Xbox One X – Can it thrive without backing from Japan?

Gaming maestro Matt Lambourne discusses the future of the XBOX One X...

The Xbox One has had a chequered history so far; from its astoundingly shoddy launch and initial vision under Don Mattrick, to a bold attempt to recover the brand with the ditching of Kinect and launching the Xbox One S under Phil Spencer’s leadership. Microsoft’s latest attempt to dominate the console market launches on 7 November 2017 with the Xbox One X (formerly Project Scorpio). However, the concern from many is that Japan’s hardware and software giants will stifle the console before it even has a chance to draw its first breath.

Xbox has been a massive thorn in the side of the traditional console hardware giants since its unceremonious arrival in the early 2000’s, effectively squeezing Sega out of the game, robbing Nintendo of talented development team RARE, and facilitating the Americanisation of the console gaming market by solidly positioning itself around online gaming, first person shooters and a mass of sports titles.

It certainly goes without saying that whilst the Playstation 3 did a good job of catching up by the end of the seventh console generation, the Xbox 360 ran away with the contest – if you exclude the Nintendo Wii from the equation as more of a family entertainment device. Yes, Microsoft’s powerful gaming PC in a box massively upset the competition, even surviving the Red Ring of Death fiasco to prevail at the end of Gen-7; and they certainly expected the same (and more) from the 360’s sequel.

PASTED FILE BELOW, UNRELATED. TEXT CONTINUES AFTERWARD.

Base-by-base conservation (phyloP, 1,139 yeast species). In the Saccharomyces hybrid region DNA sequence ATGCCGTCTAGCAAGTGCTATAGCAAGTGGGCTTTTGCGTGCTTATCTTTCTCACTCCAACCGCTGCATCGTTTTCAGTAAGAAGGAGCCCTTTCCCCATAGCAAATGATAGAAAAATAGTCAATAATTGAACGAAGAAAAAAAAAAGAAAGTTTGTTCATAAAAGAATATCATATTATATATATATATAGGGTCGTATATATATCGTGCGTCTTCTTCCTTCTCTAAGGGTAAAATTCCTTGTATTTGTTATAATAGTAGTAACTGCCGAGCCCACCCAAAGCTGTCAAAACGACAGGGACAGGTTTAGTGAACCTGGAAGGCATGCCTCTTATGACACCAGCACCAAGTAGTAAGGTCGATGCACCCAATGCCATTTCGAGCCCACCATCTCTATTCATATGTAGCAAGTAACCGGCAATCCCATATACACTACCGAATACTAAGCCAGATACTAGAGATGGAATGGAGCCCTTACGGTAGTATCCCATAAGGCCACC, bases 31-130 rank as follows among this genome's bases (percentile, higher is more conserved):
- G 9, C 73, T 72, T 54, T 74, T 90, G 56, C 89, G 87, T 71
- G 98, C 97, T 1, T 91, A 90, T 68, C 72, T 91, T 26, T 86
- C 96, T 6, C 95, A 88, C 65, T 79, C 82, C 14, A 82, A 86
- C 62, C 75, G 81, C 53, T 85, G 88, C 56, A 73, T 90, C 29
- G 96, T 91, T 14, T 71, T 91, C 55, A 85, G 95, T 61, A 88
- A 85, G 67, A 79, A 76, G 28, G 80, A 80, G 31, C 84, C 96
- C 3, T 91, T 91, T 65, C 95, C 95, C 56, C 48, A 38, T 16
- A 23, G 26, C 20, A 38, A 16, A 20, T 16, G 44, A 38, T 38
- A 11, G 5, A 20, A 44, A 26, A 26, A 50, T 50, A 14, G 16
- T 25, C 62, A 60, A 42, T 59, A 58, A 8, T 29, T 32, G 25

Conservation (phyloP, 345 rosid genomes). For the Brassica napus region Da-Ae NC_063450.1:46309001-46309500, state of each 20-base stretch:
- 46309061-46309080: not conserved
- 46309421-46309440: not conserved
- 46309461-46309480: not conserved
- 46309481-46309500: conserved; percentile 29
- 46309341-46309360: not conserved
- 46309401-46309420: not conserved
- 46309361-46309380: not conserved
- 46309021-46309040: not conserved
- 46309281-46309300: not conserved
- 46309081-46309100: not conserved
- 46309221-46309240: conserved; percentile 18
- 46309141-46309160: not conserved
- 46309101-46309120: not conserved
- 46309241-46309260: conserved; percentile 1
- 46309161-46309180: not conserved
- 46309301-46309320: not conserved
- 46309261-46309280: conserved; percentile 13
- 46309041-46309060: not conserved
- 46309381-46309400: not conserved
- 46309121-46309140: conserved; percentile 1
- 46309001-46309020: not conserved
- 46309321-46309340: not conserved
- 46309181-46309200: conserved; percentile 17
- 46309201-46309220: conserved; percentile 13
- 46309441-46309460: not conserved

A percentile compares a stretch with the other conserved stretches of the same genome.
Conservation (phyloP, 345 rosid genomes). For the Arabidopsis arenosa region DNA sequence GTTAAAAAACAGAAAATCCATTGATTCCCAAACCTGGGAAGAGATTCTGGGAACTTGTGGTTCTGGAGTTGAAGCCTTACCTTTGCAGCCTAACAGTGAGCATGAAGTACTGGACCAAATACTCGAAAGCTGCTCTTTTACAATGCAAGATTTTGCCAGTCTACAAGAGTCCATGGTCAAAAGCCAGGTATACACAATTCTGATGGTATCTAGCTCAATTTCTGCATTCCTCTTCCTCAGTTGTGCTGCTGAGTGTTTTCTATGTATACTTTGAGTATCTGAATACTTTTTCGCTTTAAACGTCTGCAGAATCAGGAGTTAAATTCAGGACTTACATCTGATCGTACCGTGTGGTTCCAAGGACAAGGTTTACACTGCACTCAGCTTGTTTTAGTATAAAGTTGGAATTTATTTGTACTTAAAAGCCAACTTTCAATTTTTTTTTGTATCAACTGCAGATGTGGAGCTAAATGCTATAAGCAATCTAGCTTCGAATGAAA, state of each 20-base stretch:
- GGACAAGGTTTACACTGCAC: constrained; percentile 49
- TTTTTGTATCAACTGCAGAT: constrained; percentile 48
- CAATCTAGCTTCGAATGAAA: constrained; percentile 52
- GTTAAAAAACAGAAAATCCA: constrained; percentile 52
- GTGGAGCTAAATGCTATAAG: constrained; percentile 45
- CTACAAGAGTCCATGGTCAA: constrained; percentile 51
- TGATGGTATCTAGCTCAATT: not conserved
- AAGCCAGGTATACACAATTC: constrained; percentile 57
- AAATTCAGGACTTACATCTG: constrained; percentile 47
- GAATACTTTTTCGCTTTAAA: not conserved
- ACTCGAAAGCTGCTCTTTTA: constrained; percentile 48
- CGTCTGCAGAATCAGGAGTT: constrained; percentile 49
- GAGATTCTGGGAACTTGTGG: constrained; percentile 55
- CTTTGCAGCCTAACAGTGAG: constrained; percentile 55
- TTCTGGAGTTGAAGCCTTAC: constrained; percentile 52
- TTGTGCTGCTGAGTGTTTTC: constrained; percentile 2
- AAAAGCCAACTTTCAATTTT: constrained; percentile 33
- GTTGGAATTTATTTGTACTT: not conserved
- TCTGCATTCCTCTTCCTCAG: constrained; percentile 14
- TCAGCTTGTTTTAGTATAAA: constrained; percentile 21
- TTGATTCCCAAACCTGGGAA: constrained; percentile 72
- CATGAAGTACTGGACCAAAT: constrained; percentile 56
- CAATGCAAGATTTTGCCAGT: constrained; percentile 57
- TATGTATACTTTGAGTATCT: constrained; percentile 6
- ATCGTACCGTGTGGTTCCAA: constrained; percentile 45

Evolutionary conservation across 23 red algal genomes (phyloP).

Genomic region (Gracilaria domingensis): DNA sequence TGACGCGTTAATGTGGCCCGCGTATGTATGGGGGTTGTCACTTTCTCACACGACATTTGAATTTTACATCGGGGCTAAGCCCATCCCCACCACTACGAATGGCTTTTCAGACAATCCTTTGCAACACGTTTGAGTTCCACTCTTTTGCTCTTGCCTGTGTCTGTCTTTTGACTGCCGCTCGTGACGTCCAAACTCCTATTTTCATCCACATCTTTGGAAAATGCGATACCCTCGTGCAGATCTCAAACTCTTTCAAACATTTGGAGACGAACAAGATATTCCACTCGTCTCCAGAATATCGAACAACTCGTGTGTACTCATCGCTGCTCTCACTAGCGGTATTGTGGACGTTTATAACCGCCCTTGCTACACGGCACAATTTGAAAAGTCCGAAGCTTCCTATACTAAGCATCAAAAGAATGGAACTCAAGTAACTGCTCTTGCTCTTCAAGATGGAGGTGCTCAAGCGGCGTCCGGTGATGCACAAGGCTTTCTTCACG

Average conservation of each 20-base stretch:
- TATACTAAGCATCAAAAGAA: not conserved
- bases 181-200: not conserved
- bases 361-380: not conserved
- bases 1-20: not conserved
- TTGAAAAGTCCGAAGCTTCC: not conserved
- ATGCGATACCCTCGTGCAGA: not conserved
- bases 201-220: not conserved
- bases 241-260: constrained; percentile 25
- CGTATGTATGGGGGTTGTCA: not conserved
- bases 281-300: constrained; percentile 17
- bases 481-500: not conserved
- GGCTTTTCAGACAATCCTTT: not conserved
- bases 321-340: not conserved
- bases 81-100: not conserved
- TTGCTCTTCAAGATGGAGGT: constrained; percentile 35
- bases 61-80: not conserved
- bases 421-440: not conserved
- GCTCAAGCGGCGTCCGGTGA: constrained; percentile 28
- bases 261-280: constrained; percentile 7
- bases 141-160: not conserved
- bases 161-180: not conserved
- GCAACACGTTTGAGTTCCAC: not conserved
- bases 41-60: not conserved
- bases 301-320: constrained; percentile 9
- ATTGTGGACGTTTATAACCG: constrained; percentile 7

As a project, Xbox One was somewhat doomed to fail from the off. By digging their heels in over the DRM drama, bundling Kinect thus inflating the price of the console at launch, and failing to match PS4 for brute strength, the Xbox One had given away all of its hard-earned lead in the console market gained via the 360. A portion of the blame for the console’s relative lack of success could be directed towards former head Don Mattrick who just didn’t seem to “get” gaming. The reigns have now been passed to Phil Spencer to rejuvenate Xbox.

Luckily, Phil Spencer is very much a gamer’s gamer, and sales for Xbox have increased significantly since he steered the ship into safe waters and oversaw development of the superior Xbox One S. But Microsoft still needed more. PS4 have released their Slim Console, PS-VR and the PS4 Pro in the same time frame that Xbox was recovering from its disastrous early missteps. That’s when Phil Spencer delivered news of the Xbox One X at E3 2016 (under codename Project Scorpio) and officially announced it at E3 2017.

Xbox One X is Microsoft’s last roll of the dice to outdo Sony on many fronts. It will have enough power under the hood to drive virtual reality experiences and 4K visual fidelity; both of which are the type of buzzwords that gamers cling to when trying to justify their affinity to a particular side. For pure specs, the Xbox One X is now undoubtedly the industry leader. But if there is one thing that being a follower of gaming over thirty years has taught me, it’s that the games, not the specs, will determine a system’s overall success.